The Way Things Work
There is a great difference between commerce and humanitarianism, not only in the motives but in what they teach. The extension of Love cannot be commercialized and remain what It is. Commercialism involves a product for which a charge is made, and the charge includes what is necessary to have produced it, together with enough profit to be able to produce more and therefore reach more buyers — to say nothing of making the producers a financial success.
Commercialism is a private affair for both the producer and the buyer. Neither one knows the other, nor does he care to. The transaction is the way each one gets what he wants, and that’s all there is to it. If everything is thought through well, commerce thrives. But, you know what? No one has been touched by another. No one has been touched by another! Autonomy, privacy and independence have been promoted and confirmed at the expense of the nourishment inherent in joining, caring and being the presence of Love.
When a laborer creates something for a paycheck from an employer instead of creating it for the one who will end up possessing it, a barrenness of humanity and meaning replaces a “connection” essential to the human sense of well-being — involvement — something which is fundamentally essential to the experience of one’s divinity. And you are seeing rampant evidence of this barrenness of humanity and meaning manifesting itself violently around the world.
You are watching the pinnacle of commercialism failing, together with the power it supposedly brings. In the end it is powerless in the face of the human spirit. The inherent dignity of the human being — the holy son or daughter of God — will not acquiesce to the indignity of having its function ignored. Neither money nor the power of those who possess it will assuage the demand for involvement — joining, caring, and being the conscious presence of Love. This is, and had better be, a turning point.
It does not require a lot of money for one to be in the self-satisfying position of independence and autonomy, together with the “power” such independence brings and the insulation it provides from having to be involved. Commercialism has taught everyone well. Or shall I say, selfishness, self-centeredness, has caused one to value independence at the expense of brotherhood and commercialism has been chosen as the vehicle of choice to accomplish it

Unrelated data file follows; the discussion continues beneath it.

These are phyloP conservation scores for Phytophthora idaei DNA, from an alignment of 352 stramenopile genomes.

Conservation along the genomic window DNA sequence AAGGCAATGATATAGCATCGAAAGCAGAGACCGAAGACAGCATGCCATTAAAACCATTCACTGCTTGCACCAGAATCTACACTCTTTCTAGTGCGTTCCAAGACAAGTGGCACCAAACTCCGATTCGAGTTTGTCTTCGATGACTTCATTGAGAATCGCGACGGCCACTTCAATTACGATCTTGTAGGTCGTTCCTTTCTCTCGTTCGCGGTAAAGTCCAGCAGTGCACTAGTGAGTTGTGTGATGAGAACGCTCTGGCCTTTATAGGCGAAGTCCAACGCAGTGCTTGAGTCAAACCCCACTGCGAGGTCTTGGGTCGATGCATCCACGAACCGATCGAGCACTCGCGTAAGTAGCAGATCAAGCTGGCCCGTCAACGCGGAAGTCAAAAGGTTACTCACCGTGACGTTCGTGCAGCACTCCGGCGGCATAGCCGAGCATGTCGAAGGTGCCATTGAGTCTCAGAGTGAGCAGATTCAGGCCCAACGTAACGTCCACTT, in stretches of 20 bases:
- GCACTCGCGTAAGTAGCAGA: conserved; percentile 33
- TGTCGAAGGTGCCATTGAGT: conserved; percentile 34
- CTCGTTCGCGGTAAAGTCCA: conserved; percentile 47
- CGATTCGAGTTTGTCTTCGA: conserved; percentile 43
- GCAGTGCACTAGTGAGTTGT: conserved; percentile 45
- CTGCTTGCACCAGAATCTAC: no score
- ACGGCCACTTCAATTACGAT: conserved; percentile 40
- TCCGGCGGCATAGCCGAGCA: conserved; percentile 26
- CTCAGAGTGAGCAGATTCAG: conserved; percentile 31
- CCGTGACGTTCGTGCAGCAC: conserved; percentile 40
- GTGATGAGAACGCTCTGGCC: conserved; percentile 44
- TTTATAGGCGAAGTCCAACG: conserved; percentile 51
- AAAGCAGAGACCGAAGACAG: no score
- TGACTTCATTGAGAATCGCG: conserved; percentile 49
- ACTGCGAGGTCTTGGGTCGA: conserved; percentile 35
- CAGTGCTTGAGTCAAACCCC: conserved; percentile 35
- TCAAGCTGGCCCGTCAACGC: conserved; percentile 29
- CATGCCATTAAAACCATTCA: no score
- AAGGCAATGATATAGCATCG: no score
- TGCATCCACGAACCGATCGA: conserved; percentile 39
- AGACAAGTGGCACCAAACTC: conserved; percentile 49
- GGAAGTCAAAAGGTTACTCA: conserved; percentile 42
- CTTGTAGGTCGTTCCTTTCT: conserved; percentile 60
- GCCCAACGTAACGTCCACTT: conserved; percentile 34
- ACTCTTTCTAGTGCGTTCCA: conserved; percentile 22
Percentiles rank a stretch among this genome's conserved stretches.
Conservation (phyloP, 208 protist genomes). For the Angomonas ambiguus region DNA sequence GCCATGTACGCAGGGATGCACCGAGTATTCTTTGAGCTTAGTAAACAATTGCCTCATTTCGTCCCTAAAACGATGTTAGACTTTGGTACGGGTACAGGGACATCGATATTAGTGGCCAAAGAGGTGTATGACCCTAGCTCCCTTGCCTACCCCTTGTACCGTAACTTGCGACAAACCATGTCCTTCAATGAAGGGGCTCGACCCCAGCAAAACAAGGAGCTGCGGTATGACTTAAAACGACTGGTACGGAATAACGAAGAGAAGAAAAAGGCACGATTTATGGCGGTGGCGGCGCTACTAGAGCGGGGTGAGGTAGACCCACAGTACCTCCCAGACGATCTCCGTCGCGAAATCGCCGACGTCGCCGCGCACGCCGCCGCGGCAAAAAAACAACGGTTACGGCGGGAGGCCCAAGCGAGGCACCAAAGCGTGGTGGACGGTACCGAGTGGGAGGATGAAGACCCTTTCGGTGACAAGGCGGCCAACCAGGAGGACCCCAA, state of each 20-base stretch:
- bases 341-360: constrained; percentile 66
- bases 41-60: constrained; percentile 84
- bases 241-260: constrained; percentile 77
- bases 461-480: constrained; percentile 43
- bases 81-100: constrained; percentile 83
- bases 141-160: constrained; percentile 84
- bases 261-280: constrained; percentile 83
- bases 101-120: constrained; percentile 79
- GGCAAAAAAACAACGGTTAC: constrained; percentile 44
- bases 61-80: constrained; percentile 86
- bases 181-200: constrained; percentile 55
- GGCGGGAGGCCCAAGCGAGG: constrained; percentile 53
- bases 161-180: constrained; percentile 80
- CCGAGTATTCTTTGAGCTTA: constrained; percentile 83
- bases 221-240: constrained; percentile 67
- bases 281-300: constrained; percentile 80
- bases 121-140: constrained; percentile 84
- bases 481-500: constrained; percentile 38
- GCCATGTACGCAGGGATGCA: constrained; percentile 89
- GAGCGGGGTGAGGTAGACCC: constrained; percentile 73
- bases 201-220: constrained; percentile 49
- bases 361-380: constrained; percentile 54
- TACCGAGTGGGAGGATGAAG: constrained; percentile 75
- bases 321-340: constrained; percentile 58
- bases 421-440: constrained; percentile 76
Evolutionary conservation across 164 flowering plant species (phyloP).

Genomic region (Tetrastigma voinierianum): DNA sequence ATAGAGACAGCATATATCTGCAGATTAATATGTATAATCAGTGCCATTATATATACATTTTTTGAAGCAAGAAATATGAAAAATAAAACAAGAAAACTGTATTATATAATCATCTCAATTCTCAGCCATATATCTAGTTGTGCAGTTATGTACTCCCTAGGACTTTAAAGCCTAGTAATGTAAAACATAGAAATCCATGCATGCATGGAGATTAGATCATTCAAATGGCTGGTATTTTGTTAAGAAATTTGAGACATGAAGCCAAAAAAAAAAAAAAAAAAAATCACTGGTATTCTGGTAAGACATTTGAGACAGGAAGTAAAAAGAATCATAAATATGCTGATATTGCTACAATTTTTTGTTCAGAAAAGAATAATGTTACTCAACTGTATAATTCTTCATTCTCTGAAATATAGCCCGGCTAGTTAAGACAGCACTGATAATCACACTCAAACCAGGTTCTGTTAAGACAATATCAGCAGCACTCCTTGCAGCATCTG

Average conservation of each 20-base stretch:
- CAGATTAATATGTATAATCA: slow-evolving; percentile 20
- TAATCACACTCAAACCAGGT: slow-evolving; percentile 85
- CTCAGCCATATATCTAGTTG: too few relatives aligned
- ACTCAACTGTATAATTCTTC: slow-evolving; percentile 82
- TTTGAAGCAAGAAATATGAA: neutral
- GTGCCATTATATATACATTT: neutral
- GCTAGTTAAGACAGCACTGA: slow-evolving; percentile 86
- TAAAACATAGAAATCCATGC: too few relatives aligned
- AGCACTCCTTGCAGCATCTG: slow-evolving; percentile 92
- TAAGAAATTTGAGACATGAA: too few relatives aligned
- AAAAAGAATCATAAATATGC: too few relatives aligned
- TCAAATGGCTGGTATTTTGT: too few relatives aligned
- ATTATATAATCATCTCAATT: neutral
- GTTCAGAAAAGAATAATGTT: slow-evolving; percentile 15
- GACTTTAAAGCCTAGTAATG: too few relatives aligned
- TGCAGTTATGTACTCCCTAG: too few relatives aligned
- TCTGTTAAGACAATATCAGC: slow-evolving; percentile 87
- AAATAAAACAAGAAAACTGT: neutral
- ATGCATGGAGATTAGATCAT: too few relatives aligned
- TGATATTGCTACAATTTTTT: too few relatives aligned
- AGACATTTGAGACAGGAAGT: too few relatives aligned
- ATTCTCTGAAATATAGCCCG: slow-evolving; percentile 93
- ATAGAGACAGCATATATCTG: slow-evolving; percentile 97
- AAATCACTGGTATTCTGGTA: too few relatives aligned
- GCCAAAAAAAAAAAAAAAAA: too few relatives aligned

I am serious here. And everyone else needs to be, too.
Don’t look at the “poor refugees” in Third World countries or those of all colors who are killing police and everyday citizens —going on shooting rampages in malls and theaters — as though they are the product of an environment that is not yours. Don’t look at them without looking at yourself and asking, “Why am I not feeling exactly like them when I am being discounted and I am discounting others in the name of successful independence.” “Why am I not seeing that I am the one who is ‘poor,’ not them, because my independence constitutes the barrenness and meaninglessness that they have enough connectedness to see and object to?”
Poor perspective, ignorance, accounts for the fact that you can look at them and see them as “marginalized,” without seeing that you have been marginalized by the “system,” and are completely unconscious of it.
When you find justification for maintaining distance from your brother, when you find yourself reluctant or unwilling to engage in the two-step — the holy instant — so that you might forgive and join with your brother, you demonstrate your barrenness and provide yourself evidence of your need. It’s time to feel it and free yourself from the independence you “thought” was freedom by becoming intimately involved with each other at the very human level of your humanity, and do it with the Holy Spirit . . . for here is where your divinity is found.
And that’s the way things work!
September 9, 2015